Thursday, August 31, 2006

A bolt from the blue!

Sometimes simple concepts strike you with a violent force of realization and leave you stunned. It so happened today that I was interacting with a friend of mine and we discussed how men like planning things, being in control and having an action/activity packed holidays where women in general would prefer a lazy, unplanned, go-with-the-flow kind of time. There are exceptions ofcourse but .. well, maybe I should replace 'men' and 'women' with a neutral some people to save getting distracted into men vs women theories.

Well the core of the issue is that it made me think of how I am an extreme 'P' type person rather than a 'J' type person and that is when it sudden bound on me that :
The MBTI types are just as valid for companies as they are for people!

Lets me first expand the MBTI Type dichotomies for a quick refresh (copied from Wikipedia)

The preferences

Extroversion - Introversion
Sensing - iNtuition
Thinking - Feeling
Judging - Perceiving

The terms Introvert and Extrovert are referred to as attitudes and show how a person orients and receives their energy. In the extroverted attitude the energy flow is outward, and the preferred focus is on other people and things, whereas in the introverted attitude the energy flow is inward, and the preferred focus is on one's own thoughts and ideas.

Sensing and Intuition are the perceiving functions. They indicate how a person prefers to receive data. These are the nonrational functions, as a person does not necessarily have control over receiving data, but only how to process it once they have it. Sensing prefers to receive data primarily from the five senses, and intuition prefers to receive data from the subconscious, or seeing relationships via insights.

Thinking and Feeling are the judging functions. They both strive to make rational judgments and decisions using the data received from their perceiving functions, above. Thinking uses logical "true or false, if-then" connections. Feeling uses "more or less, better-worse" evaluations. When Thinking or Feeling is extroverted, judgments tend to rely on external sources and the generally accepted rules and procedures. When introverted, Thinking and Feeling judgments tend to be subjective, relying on internally generated ideas for logical organization and evaluation.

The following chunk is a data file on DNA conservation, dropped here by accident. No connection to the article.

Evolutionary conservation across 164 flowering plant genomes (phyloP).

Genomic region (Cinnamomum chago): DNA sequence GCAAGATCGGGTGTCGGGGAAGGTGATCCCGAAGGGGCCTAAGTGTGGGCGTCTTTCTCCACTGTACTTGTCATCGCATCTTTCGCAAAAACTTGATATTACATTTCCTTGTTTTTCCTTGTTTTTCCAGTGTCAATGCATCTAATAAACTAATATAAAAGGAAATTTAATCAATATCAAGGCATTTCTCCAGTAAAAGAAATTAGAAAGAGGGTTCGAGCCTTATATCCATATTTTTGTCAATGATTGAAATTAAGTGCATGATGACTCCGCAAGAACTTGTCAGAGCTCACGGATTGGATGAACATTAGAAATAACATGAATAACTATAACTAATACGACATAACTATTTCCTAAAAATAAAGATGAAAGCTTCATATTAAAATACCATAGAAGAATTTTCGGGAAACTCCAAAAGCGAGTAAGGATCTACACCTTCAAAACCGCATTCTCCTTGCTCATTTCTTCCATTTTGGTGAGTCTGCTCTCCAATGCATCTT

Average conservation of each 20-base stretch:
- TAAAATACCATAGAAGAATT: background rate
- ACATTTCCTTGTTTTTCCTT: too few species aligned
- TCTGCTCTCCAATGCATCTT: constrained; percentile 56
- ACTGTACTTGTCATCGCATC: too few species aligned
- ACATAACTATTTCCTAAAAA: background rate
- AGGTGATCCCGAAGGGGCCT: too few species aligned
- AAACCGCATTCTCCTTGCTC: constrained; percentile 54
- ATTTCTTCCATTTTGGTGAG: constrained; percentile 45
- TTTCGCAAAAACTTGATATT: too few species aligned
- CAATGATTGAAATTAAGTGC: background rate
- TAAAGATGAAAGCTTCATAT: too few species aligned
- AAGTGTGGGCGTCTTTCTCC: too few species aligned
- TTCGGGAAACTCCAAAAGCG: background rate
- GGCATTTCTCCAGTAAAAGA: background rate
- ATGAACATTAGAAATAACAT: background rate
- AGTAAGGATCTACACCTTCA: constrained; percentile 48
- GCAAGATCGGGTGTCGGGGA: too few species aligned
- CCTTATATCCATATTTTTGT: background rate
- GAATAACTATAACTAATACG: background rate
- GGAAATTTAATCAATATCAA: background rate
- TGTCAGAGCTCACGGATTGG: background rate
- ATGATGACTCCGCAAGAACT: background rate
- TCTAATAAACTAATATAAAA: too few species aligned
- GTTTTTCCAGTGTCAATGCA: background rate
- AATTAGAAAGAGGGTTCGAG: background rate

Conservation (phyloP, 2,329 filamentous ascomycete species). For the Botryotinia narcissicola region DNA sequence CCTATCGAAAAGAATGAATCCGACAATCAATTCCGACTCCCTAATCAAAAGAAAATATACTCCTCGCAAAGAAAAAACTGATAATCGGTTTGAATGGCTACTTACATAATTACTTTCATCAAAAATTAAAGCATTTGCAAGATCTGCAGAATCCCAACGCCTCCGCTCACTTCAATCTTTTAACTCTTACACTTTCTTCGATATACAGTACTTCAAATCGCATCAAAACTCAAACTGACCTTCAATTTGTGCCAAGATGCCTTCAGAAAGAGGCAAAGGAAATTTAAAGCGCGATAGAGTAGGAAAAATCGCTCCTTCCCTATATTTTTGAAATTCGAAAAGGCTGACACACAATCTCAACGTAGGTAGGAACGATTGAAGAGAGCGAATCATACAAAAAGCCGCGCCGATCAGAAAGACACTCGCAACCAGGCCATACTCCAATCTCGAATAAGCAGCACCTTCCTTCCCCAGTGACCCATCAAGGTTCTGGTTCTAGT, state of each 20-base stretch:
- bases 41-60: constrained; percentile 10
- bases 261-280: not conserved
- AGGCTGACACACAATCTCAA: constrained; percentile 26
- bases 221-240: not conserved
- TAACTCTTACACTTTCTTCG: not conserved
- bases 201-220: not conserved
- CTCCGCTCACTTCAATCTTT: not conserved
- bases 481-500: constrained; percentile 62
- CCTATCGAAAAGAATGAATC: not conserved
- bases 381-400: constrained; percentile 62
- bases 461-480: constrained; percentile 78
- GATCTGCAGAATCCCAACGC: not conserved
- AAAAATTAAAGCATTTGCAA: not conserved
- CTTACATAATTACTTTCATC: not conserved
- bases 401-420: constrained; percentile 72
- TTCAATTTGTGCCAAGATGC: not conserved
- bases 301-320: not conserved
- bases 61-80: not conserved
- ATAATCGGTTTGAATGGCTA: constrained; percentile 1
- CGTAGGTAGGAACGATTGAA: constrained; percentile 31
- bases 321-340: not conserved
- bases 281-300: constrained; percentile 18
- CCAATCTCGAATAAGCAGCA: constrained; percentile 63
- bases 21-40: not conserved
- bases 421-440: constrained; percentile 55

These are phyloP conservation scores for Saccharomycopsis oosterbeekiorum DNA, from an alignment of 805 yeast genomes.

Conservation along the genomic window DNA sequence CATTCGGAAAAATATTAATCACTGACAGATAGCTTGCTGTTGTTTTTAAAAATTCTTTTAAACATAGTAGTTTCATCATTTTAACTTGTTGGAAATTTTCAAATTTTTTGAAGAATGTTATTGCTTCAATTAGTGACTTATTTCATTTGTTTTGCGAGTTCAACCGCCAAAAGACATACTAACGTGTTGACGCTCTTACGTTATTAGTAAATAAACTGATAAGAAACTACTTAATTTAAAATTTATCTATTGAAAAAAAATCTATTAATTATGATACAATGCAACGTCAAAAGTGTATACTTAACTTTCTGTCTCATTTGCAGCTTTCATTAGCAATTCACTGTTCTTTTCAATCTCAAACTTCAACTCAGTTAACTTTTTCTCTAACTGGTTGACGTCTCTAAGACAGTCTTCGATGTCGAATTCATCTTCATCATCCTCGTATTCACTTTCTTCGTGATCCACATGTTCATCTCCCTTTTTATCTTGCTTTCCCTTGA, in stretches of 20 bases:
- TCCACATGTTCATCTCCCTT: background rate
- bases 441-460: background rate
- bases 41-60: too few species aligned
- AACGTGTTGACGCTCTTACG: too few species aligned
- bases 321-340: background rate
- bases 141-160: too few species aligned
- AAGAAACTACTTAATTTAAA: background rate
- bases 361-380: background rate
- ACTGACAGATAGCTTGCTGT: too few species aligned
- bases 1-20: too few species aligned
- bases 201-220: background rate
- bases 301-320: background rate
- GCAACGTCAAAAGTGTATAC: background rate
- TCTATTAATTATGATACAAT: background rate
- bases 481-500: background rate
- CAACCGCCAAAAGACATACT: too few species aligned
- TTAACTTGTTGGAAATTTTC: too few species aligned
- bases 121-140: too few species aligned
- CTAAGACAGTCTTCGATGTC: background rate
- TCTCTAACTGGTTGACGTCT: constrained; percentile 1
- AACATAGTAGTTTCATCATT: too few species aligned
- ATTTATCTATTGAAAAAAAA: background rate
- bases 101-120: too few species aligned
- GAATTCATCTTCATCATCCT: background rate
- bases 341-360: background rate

Judging and Perceiving reveals the specific attitudes of the functions. In J-types, the preferred judging function (T or F) is extroverted (displayed in the outer world). J-types tend to prefer a step-by-step (left brain: parts to whole) approach to life, relying on external rules and procedures, and preferring quick closure. The preferred perceiving function (S or N) is introverted. On the other hand, in P-types the preferred perceiving function is extroverted, and the preferred judging function is introverted. This can result in a "bouncing around" approach to life (right brain: whole to parts), relying on subjective judgments, and a desire to leave all options open. (The terminology may be misleading for some—the term "Judging" does not imply "judgmental," and "Perceiving" does not imply "perceptive.)

So what's so cool about extending the personality types to companies? Nothing, except that I hadn't thought about it before and the simplicity and the aptness of the concept left me dazed. It might be the most normal of 'theories' but with my limited experience in thinking hadn't taken me to this place just yet and when I did reach here, unplanned, I was amazed at the simplicity and beauty of the whole thing. Just like we apply all these 'psychological' theories in finding out compatibility issues, working styles etc for people, why not companies and people, or companies and companies. They would be so useful in finding constraints of a newly hired employee or sorting out the rough edges during merger of two differently cultured companies. Wow! The potential is mind boggling!

Will continue this theory in my next post..


Anonymous said...

This is interesting and calls for further investigations. Whatever are the types of the majority of the employees of a company, that would automatically become for the company itself. However it would be very informative to know this classification for let's say all major technology companies and for an individual and then do sme match-up.

Some random thoughts said...

Even though I agree that most of the employees in the company automatically shape the 'type' of the company, but then, a lot is dictated by the people who start the company/center, HR and the hiring manager. The people are hired for who they are and either fit with the company profile or fill a gap; And they in-turn shape the company and hire more of the same time.